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Defending Difficult Decisions in Negotiation

Ben Byth

Every now and then you will find yourself sitting across the negotiation table in a position which is very difficult to defend… Rod Sims, Chair for the Australian Competition and Consumer Commission (ACCC) called out some interesting examples of this at the National Press Club last week. You can watch it back here.


Some of the examples covered included:


  • Google claimed there would be no benefit for being Apple’s exclusive search engine… then why go to the trouble of paying $9B for it?
  • Ford announced widespread problems with their DSG transmissions were due to driving styles… really, we need to re-learn how to drive your vehicle?


Unfortunately, the legal stance is to argue your best case, which in this scenario will likely lead to damage to your credibility and social licence, and even worse… it can encourage your counterpart to be defensive and competitive. For example, Ford’s DSG customers formed a class action!


Defending a difficult position can sometimes be seen as akin to being devious, and people react accordingly.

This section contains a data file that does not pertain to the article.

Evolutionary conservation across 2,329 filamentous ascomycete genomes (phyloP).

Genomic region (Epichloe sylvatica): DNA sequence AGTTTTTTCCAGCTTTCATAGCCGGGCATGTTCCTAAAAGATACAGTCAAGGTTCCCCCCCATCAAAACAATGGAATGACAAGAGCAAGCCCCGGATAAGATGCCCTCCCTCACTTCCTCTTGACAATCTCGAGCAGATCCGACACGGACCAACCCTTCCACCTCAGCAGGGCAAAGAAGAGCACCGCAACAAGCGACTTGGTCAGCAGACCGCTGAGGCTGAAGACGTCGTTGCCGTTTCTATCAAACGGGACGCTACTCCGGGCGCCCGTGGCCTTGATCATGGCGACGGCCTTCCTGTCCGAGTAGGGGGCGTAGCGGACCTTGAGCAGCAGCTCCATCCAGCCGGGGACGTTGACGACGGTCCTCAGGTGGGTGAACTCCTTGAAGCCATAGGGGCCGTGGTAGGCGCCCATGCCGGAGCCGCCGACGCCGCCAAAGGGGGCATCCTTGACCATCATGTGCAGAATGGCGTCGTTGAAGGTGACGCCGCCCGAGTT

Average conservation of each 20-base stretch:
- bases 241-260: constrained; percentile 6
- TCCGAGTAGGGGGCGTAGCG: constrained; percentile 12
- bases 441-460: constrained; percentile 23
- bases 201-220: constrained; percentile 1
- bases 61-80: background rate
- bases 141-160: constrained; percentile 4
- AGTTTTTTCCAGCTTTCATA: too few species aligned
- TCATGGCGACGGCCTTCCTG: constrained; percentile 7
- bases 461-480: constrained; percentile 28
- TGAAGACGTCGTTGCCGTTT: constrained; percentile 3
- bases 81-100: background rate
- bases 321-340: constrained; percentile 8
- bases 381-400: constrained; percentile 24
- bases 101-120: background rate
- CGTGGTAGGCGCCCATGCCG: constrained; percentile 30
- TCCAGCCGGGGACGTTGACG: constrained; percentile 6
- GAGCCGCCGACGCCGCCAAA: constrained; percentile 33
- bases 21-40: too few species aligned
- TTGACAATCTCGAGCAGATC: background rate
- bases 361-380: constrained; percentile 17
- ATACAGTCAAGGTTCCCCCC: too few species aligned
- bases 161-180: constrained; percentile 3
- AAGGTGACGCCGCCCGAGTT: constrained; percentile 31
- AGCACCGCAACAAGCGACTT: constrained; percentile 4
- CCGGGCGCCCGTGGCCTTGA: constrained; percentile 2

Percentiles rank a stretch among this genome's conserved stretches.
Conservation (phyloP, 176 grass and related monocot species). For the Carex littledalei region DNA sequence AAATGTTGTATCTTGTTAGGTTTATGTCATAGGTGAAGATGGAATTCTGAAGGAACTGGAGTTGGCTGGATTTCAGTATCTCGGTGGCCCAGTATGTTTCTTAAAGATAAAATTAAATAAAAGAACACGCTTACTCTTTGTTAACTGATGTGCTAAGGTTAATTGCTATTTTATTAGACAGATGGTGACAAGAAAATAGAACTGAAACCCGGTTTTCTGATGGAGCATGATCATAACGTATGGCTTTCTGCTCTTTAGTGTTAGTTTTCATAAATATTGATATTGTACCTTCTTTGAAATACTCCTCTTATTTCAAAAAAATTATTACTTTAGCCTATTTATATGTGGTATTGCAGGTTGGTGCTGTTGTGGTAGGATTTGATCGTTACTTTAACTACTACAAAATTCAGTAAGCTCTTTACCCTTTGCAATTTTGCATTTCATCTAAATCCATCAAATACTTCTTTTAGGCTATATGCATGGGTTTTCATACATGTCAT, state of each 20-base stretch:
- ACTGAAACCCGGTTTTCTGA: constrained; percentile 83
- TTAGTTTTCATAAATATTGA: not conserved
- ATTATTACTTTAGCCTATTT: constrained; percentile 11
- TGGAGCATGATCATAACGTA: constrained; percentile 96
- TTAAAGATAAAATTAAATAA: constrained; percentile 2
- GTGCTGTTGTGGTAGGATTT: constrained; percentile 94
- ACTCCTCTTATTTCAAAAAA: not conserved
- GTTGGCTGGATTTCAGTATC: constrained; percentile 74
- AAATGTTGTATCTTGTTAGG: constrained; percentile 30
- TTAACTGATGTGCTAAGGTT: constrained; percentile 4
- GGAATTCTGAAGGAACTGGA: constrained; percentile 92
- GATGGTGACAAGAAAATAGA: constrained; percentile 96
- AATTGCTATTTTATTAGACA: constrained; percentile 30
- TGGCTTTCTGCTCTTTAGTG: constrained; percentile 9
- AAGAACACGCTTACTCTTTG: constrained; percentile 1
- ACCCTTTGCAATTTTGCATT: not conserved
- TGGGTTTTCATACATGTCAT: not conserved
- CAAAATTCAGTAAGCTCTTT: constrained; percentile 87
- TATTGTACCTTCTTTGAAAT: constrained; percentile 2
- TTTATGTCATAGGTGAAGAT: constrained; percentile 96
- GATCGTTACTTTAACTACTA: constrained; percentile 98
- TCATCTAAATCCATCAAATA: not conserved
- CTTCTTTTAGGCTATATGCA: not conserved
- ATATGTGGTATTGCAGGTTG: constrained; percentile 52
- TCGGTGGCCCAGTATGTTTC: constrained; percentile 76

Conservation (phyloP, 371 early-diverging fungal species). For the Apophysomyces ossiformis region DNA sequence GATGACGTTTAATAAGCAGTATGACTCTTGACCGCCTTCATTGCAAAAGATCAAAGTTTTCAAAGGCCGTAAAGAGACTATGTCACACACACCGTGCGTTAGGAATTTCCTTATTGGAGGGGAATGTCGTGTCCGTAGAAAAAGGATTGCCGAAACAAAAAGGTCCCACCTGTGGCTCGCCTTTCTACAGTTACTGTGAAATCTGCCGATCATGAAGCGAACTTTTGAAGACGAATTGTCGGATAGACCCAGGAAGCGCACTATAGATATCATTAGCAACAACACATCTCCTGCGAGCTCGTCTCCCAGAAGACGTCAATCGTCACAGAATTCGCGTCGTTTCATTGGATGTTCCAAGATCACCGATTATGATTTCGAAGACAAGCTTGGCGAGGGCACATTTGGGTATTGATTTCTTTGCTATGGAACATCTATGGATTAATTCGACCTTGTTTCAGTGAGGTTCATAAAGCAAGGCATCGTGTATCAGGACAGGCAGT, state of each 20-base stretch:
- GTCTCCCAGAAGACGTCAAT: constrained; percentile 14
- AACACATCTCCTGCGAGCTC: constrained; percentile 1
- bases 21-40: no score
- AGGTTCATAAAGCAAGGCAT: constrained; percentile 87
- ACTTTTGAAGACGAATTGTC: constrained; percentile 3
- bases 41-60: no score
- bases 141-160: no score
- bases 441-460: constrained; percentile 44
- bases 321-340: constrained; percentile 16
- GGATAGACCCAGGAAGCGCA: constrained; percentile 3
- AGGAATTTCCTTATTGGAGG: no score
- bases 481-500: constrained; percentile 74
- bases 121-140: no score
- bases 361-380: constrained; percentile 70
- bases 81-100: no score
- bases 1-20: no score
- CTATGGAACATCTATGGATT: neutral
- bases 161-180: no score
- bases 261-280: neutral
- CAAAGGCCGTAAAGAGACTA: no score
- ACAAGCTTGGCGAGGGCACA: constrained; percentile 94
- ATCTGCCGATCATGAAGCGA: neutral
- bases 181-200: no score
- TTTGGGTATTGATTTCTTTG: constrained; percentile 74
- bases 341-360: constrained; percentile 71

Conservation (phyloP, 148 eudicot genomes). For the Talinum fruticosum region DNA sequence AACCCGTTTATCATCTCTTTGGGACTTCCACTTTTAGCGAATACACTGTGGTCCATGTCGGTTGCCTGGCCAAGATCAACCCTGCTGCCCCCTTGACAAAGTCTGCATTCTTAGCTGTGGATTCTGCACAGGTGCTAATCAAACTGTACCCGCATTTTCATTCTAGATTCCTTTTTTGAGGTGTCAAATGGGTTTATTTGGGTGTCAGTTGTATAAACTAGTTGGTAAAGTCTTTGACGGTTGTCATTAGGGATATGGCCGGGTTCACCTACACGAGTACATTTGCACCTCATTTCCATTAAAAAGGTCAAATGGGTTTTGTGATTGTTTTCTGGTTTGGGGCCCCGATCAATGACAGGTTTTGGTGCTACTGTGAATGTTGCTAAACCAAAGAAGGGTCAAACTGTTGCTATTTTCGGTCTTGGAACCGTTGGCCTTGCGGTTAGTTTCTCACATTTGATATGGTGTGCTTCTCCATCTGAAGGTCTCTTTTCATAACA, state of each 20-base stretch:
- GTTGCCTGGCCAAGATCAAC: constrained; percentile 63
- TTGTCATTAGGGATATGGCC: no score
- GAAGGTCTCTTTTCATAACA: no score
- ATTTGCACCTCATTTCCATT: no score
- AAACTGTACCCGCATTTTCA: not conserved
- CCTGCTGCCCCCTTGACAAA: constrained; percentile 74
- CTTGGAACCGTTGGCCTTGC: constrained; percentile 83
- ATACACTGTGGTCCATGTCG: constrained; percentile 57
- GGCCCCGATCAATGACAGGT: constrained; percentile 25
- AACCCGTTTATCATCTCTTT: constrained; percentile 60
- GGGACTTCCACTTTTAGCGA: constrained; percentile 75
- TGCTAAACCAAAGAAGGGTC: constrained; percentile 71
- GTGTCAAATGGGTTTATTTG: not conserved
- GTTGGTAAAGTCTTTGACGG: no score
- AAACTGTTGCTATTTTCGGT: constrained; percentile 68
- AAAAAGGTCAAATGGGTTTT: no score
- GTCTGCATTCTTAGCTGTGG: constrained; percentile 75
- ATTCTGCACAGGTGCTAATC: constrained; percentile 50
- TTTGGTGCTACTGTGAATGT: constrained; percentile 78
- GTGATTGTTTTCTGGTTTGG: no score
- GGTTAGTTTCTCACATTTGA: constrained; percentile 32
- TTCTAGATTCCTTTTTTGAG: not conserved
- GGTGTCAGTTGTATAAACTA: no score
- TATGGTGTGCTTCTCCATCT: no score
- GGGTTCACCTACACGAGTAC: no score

To this end, if I was ever to put forward a proposal to Rod Sims or any other counter party, rather than inviting scrutiny by appearing dishonest and waving red flags, I’d actually prefer to call out the potential issues upfront and address them credibly.


By simply acknowledging the problem, your counterparts are likely to be calmer and less incensed because they no longer feel the need to convince you… they have been heard! They are now in a better place to problem solve.


The negotiator’s stance here is to then follow on from this credible acknowledgement of the issue with a reasonable proposal to address it. Think of it this way… if they aren’t buying your arguments, you aren’t getting any closer! In negotiating terms, a proposal beats an argument. A pre-emptive proposal puts you back in control:


  • You anchor the conversation back to an outcome
  • The anchoring is hopefully at your end of the bargaining arena (it’s your proposal)


Your proposal probably won’t be accepted in the first instance, however because it was reasonable you will be a lot closer. Getting out of an indefensible argument with a reasonable pre-emptive proposal moves you closer to the objective.


Your job at this point is to define the gap between the proposed solution and their position. Once the gap is surfaced, because you were reasonable, you can then trade movement from your original proposal for other things of benefit.


Happy negotiating!

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